50 states in 50 Days Day 7 Maryland

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In honor of me having achieved my goal of visiting all 50 US States, each day for the next 50 days, I will post a picture of somewhere I have visited in each state and write a paragraph or two about my experience. There is so much to see in every one of them, so I am just selecting one of my best memories. 

Did you know the original name for Maryland was “Cresentia”? It’s true. When Cecil Calvert, the 2nd Baron of Baltimore was given a charter for the land between the Virginia and Pennslyvania Colonies that was the name he proposed. Fortunately, King Charles I of England who was giving the charter intervened and changed the name to Terra Mariae ( Mary Land) which admittedly is much more catchy.

Most of the state is situated around the Chesapeake Bay, which nearly divided the state in two.  Most of the early settlements were build around the bay and the lakes and rivers that feed into it. Although the Hudson Bay in Canada is much larger, the Chesapeake is the largest estuary in North America and has a watershed area of over 64,000 miles. That’s the technical stuff, the aesthetic part is the Bay is beautiful and has some very nice fishing and crabbing areas. And if you enjoy eating crabmeat, the Maryland Blue Crab is very popular statewide. Crabcakes are also very popular in Baltimore and are quite delicious.

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Vegetarians and Vegans won’t care for it, but if you are carnivorically enclined, the Blue crabs are very popular eating in Maryland.  PS I made up the word carnivorically

Maryland’s adjacency to the District of Columbia makes Maryland a massive suburb of Washington D.C. A large part of Southern Maryland have jobs in the nation’s capital and commute home in the evenings. When we have finished covering all the states we will take the 51st day and cover the District (and one more day after that for Puerto Rico.

One of my best memories of Maryland was exploring the Inner Harbor of Baltimore before heading to the state capital of Annapolis and crossing the Bay Bridge. Baltimore is by far Maryland’s largest city and has been a major city since it’s early colonial days. The Inner Harbor has been restored, it was once a factory wharf but the area has been restored to include the Maryland Science Museum, the U.S.S. Constellation a restored wooden ship, with the centerpiece of the restoration being the National Aquarium.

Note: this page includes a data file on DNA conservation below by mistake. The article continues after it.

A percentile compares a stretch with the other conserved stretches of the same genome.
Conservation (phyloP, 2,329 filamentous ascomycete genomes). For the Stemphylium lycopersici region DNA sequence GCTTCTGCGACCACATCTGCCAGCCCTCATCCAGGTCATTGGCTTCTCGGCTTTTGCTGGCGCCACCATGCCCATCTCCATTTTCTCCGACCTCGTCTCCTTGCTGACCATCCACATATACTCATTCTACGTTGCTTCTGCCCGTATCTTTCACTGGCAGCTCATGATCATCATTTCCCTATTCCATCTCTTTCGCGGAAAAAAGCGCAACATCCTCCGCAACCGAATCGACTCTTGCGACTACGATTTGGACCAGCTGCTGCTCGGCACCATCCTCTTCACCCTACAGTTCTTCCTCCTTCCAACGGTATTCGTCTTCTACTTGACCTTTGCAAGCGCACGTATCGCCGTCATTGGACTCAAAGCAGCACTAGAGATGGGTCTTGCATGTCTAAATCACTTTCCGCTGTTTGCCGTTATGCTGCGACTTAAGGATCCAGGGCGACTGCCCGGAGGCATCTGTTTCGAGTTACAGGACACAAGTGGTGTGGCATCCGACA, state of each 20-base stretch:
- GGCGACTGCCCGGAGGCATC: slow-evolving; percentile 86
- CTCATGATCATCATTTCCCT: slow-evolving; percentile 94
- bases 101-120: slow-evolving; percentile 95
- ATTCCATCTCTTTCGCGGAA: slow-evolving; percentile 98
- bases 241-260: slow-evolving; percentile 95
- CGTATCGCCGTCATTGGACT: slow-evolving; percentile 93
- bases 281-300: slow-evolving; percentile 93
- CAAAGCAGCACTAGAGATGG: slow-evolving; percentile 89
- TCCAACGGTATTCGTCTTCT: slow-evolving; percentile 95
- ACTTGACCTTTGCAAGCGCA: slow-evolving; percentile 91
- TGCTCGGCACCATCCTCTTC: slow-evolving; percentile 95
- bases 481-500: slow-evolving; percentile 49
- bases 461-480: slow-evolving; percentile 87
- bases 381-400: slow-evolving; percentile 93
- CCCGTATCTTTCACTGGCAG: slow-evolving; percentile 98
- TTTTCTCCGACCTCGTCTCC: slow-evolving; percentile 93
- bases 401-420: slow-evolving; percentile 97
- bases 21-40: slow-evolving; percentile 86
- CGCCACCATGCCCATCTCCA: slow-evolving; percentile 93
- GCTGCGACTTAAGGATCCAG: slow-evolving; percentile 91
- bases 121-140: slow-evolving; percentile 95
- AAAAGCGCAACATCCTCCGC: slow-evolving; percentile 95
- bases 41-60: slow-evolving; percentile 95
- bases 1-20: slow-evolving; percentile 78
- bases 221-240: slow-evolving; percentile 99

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The Baltimore skyline from the Inner Harbor.
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There are several ships you can explore in the Harbor such as the Constellation and the Chesapeake as seen below.

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If you love sharks the National Aquarium has your ticket. It’s a little bit pricey ( I paid around 40.00$ but the aquarium is massive and you will be sharked out by the time you leave.

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You can easily spend two or three hours exploring the National Aquarium and still feel like you may have rushed a bit.

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just a few of the denizens of the deep that await you.
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Many of the old warehouses in the Inner Harbor have been refurbished to shops and restaurants. I collect Hard Rock T-shirts, so I made sure I got one here.

Just up from the harbor is the final resting place of one of the great Edgar Allen Poe, the Baltimore native is considered the creator of the modern detective story and master of horror and mystery genre as well as a poet and literary critic. He is best known for his poem “The Raven”

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You can also visit his home and see the third story window he would often look out of when he was writing.
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There was a hog slaughterhouse across the street during Poe’s day, and his window directly overlooked it. I wonder if that inspired some of his horror works?

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Annapolis is probably one of America’s most beautiful capital cities
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The are many places for hiking that overlook the Chesapeake.

Maryland isn’t all cityscape. As you proceed west, the cities become more sparse and in the extreme western end of the Panhandle, you even have the start of the Blue Ridge Mountain Range of the Appalachians. Like many states in the Northeast, Maryland is fairly small compared to most but provides much to see and do that belies its dimensions.

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